2021-11-09 - By Robert Elder
The purpose of this article is to explain how to make a CPU out of rocks and sand as fast as possible without using too many words. As the world of proprietary hardware and software crushes in around us, we risk losing the ability to make things for ourselves as individuals. It is for this reason that I felt compelled to learn how one could hypothetically make their own integrated circuits by themself. Skip to the end of this article for a few more words on this subject and a disclaimer.
1) Get a rock.
2) Smash the rock.
3) Now you have 98% concentrated silicon dioxide. Purify it to 99.9% pure silicon dioxide.
4) Purify it further to 99.9999999% polysilicon metal.
5) Put the polysilicon ingots into a crucible.
6) Heat the silicon ingots to 1698 °K.
WARNING: do not attempt melting silicon at 1698 °K in your kitchen home oven.
7) Take a small seed monocrystal and dip it into the vat of molten silicon.
WARNING: do not place your hands in molten silicon.
8) Slowly pull the crystal out as it cools.
9) Now, you've got a monocrystal of pure silicon. Cut it into thin slices.
10) Now, you've got pristine freshly-cut silicon wafers. Optionally, dope them with Boron, Phosphorus or another dopant.
I was not brave enough to buy elemental phosphorus, so you'll have to use your imagination with the matches.
11) Put photoresist on the wafer.
12) Take a chromium-etched photo-lithographic quartz mask with your desired circuit pattern and shine a laser beam through it to project the circuit pattern onto the wafer.
13) The locations of the shadows produced by the photo-mask will control where the photo-resist is chemically changed on the surface of the silicon wafer (depending on whether you used positive or negative photoresist).
14) Now, develop the photoresist.
15) Acid etch the exposed parts of the wafer.
16) Perform countless iterations and repetitions of homo-epitaxy, hetero-epitaxy, pseudo-epitaxy, diffusion doping, copper interconnect layers, chemical mechanical polishing, photoresist applications, acid etching, and photomask exposing to build up the desired features on the wafer.
17) Now you've got a finished silicon wafer. Cut it into pieces.
18) Now you've got un-packaged silicon dies. Locate the pads on the silicon chip, and attach bond wires, or use the flip-chip method as is done now for most modern processors.
19) Use the bond wires or solder balls to provide an electrical connection between the pins on the chip package, and the pads on the silicon die.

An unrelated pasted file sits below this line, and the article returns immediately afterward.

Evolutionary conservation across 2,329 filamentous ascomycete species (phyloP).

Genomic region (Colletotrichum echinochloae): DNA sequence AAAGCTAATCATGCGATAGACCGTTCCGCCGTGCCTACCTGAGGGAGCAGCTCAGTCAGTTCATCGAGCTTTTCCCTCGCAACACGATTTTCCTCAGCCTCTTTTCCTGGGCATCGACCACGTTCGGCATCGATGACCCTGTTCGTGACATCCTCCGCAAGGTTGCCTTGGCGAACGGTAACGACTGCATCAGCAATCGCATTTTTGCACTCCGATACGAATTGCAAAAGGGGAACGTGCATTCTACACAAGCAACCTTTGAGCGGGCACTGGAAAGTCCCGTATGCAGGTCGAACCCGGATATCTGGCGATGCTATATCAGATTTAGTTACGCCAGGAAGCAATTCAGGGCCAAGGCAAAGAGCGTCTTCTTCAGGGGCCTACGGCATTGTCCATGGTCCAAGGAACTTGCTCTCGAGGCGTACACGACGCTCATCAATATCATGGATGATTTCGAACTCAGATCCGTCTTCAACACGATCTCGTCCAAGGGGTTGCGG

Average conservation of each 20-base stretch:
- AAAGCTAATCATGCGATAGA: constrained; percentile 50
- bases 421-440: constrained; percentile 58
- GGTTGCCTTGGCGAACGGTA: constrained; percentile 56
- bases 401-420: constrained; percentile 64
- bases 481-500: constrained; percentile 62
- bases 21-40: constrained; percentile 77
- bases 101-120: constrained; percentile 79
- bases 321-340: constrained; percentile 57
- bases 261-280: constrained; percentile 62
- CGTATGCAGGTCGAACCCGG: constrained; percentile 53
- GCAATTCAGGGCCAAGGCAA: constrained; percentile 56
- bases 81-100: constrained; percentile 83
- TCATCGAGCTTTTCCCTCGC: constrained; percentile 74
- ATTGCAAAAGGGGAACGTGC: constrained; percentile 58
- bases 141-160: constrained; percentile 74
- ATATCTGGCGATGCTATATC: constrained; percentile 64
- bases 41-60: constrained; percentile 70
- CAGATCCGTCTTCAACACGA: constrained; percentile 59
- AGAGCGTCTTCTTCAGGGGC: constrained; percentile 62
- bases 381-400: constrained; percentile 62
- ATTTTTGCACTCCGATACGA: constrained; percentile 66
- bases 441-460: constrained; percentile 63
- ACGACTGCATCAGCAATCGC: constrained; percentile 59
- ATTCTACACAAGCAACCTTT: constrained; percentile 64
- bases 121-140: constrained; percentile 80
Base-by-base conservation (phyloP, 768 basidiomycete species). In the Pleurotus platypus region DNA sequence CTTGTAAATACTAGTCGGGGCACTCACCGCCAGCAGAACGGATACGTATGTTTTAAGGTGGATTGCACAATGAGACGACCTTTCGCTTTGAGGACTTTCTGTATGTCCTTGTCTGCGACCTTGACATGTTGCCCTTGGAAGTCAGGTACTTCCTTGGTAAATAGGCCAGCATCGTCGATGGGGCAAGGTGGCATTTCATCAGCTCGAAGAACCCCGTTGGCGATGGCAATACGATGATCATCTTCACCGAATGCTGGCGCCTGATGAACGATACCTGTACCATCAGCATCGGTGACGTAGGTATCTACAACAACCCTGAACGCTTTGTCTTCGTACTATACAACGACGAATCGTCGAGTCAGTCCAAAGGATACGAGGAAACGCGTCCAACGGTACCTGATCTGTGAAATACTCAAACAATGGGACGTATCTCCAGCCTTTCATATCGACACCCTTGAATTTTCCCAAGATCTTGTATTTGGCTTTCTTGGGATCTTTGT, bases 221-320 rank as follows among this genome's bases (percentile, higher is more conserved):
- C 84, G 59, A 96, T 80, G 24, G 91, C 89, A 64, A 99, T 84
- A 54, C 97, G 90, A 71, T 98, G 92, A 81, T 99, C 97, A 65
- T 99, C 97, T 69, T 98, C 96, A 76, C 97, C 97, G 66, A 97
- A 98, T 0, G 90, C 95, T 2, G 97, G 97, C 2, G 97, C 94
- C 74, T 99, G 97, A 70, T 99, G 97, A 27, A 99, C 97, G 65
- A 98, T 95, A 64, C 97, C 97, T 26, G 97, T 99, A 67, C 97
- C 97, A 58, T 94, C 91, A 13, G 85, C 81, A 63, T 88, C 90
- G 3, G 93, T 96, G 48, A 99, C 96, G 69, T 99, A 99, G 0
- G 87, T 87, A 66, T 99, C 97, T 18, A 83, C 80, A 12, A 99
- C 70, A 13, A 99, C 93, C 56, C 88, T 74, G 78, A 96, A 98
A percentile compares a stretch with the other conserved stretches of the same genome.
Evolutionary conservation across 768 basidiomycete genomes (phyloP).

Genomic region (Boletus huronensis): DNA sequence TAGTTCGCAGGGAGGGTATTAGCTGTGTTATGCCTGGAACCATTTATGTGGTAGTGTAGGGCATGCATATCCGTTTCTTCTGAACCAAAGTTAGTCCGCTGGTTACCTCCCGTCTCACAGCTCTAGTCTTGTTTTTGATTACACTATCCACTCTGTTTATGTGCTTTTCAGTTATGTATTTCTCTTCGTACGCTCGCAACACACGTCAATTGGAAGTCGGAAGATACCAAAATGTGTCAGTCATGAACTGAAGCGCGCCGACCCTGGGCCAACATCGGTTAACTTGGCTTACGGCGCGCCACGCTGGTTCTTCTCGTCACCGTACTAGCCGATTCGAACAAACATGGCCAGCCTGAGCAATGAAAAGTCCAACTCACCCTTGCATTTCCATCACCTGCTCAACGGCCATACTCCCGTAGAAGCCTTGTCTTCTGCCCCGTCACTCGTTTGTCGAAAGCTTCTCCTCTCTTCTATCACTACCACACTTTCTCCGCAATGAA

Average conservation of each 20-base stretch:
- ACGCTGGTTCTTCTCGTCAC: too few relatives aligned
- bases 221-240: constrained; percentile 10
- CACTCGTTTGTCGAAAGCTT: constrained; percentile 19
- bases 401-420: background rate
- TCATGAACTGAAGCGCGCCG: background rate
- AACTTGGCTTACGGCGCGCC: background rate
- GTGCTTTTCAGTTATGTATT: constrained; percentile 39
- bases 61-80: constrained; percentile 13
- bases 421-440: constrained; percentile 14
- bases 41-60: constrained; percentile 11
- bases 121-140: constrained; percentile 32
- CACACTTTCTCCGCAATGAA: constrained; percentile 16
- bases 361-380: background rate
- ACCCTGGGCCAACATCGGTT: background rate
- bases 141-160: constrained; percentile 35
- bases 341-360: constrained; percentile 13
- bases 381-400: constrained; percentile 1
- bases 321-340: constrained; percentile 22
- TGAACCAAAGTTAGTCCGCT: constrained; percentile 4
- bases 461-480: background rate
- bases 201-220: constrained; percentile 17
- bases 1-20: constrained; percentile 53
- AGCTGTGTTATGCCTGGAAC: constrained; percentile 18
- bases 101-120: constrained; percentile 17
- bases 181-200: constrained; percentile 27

And that's how you make a CPU. Also, see CPUs Are Smaller Than You Think for a look inside a real Intel CPU.
A Few More Words
Obviously, the process of making a modern CPU is more complicated and less well-defined that depicted by this article. Every new generation of chips usually makes changes to the way features are built up on the wafer (not just in terms of feature size). Many common techniques are not even mentioned in this article, and many important steps have been left out. Important details (such as precise chemical compositions/concentrations) are extremely proprietary and you won't see anyone describing them on HackerNews or Reddit. Many steps in the process (such as sourcing and purification of the silicon) have more than one commonly used method. If you want to learn more about these topics, the right search phrases are "Advanced Optics For Photolithography" and "Chemical Deposition Nanofabrication" or "Lithographic Metrology".
Although this article isn't perfect, the hope is that an interested reader will benefit from using many of the topics discussed herein as search terms for further research on their own.
While cutting-edge nanometer scale features are not likely to be accessible for a hobbyist, micron-scale amateur chip fabrication does appear to be quite feasible. I have not tried this myself, but Sam Zeloof has, and you should definitely check out his YouTube channel. I think you could probably even build some basic chips with far less equipment than he has if you get the optics right. You could probably make it a hobby business selling cusom chips to other tech people!
A Word Of Caution: In case it wasn't already clear, I don't advise that anyone actually attempt making integrated circuits in their apartment in the manner shown in this video. The 'photoresist' and 'developer solution' in this video is just a colored prop. The real chemicals are usually hazardous and you should only work with them with proper safety gear in a well ventilated area or in a fume hood.
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